In addition, a single primary cilium can be seen denoted by the acetylated tubulin staining emanating from each cell in the micrographs. Also, the base of the cilium is marked by the presence of pericentrin and centrin which demarcate the centriole.

Fig1 Fig. 1 Primary cilia stained with anti-acetylated tubulin (tb, red) are indicated by arrows and undifferentiated stem cells are identified by nuclear colocalization of OCT-4 (green) and DAPI (dark blue) in the merged image (light blue). A primary cilium (tb, red, arrow) in undifferentiated hESCs emerges from one of the centrioles (asterisks) marked with anti-centrin (centrin, green). Inset shows anti-pericentrin localization to base of cilia (Pctn, green).

Together, the three labs were the first to discover primary cilia in stem cells while other groups have since then confirmed these findings (Kiprilov et  al. 2008; Han et al. 2008). Attention was then to characterize different signal transduction pathways in the stem cell cilium. Since the hedgehog pathway has been shown to be important for differentiation and proliferation (Cerdan and Bhatia, 2012), the groups characterized this signal pathway in these cells using immunofluorescence, electron microscopy and qPCR techniques. One particularly interesting experiment to show that the hedgehog pathway was functional in these cells was to add the hedgehog agonist, SAG (Smoothened agonist), and then to isolate the cells for immunofluorescence at different times.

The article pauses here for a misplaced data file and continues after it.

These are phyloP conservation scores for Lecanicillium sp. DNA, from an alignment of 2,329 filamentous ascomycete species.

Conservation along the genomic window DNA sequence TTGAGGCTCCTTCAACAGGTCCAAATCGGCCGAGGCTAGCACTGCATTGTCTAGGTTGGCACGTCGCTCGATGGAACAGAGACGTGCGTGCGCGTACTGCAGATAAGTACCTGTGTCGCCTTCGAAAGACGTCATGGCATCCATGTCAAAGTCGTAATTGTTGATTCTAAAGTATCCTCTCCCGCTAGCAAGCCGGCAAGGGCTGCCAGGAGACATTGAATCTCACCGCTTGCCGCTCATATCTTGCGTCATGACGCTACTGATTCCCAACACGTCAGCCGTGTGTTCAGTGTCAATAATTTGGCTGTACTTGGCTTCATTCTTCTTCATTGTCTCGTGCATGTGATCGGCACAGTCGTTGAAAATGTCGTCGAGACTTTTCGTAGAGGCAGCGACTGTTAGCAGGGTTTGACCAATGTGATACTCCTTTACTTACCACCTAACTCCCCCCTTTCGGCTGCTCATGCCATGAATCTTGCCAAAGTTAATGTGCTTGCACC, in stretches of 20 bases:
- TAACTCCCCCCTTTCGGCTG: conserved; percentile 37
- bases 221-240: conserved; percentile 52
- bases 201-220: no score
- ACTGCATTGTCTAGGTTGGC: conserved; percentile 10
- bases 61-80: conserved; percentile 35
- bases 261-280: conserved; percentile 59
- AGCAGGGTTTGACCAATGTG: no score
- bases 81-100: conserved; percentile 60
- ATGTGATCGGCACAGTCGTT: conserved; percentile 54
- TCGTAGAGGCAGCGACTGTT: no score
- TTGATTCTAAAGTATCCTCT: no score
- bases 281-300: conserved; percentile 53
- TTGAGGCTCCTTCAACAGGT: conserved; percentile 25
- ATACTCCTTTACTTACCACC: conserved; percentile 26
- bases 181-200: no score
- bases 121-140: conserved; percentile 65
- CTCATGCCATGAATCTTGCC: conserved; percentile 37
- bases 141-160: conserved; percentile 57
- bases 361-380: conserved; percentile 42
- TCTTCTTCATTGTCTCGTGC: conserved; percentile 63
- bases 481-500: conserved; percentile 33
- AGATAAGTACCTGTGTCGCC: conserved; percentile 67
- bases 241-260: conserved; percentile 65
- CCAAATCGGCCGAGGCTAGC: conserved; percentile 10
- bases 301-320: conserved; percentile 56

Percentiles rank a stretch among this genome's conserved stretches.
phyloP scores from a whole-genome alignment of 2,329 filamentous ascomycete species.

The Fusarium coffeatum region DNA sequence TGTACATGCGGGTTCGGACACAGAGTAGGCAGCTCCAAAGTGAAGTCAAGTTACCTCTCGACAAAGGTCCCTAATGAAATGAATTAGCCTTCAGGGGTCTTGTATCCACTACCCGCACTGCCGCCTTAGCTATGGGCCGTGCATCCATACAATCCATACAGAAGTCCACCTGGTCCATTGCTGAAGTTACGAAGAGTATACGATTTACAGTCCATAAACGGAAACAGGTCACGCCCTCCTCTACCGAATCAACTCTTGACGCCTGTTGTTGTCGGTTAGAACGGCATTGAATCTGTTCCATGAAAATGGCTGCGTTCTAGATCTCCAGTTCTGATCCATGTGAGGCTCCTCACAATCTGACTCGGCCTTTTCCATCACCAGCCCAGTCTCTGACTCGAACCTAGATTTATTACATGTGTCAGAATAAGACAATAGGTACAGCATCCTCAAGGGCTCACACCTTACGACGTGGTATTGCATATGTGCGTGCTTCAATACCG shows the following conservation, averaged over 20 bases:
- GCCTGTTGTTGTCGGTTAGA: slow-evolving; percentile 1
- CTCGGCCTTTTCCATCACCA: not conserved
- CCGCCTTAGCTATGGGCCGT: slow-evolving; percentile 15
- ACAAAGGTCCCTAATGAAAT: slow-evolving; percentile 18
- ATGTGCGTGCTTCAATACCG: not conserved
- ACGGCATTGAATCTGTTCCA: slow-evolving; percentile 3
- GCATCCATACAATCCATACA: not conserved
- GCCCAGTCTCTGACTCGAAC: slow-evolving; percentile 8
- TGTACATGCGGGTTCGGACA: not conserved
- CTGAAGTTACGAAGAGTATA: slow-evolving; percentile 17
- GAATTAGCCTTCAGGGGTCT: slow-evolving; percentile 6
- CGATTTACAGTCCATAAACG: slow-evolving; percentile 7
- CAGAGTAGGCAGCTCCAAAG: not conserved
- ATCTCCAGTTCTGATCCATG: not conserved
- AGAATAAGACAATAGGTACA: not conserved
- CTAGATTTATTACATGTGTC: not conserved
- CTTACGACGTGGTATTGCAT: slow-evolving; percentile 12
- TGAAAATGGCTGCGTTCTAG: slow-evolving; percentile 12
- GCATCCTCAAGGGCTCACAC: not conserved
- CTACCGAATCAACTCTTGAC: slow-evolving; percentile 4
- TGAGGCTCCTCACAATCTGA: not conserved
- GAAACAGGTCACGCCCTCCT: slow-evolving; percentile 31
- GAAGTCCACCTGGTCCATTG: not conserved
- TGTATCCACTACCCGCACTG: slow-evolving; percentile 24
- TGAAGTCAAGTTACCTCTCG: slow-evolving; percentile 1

Gradually, one can see the appearance of the smoothened protein into the cilium as indicated by increasing intensity of the immunofluorescence staining. Conversely, patched levels in the cilium, decreased. This is a hallmark of hedgehog activation (Fig. 2).
Fig. 2 copiaFig. 2 Immunofluorescence micrographs of hESC showing smoothened (green), acetylated tubulin (red) and DAPI (blue). The micrographs from left to right represents SAG treatments at t = 0, 1 and 4 hours.

However, an additional interesting observation was made concerning these stem cells. An important characteristic for stem cells is the presence of certain transcription factors which render these cells in the pluripotent or undifferentiated state. These include Oct4, Sox2, and Nanog whose localization had been observed in the nucleus as expected for other TFs.

However, the Danish groups curiously found a subpopulation of stem cells where these TFs were additionally localized to the primary cilium (Fig. 3). This had never been observed or investigated before.  Additionally, proper negative controls were  carried out to exclude this phenomenon from being an artifact (e.g. bleed through).
Fig. 3 copia Fig. 3 Stem cell markers (Sox2, Nanog, and Oct4) localizing to the nucleus and the primary cilia (arrows) of hESC line LRB003. This and the previous figure show shifted overlay images whereby the green and red channels have been slightly shifted so that the red channel doesn’t swamp out the intensity of the green channels.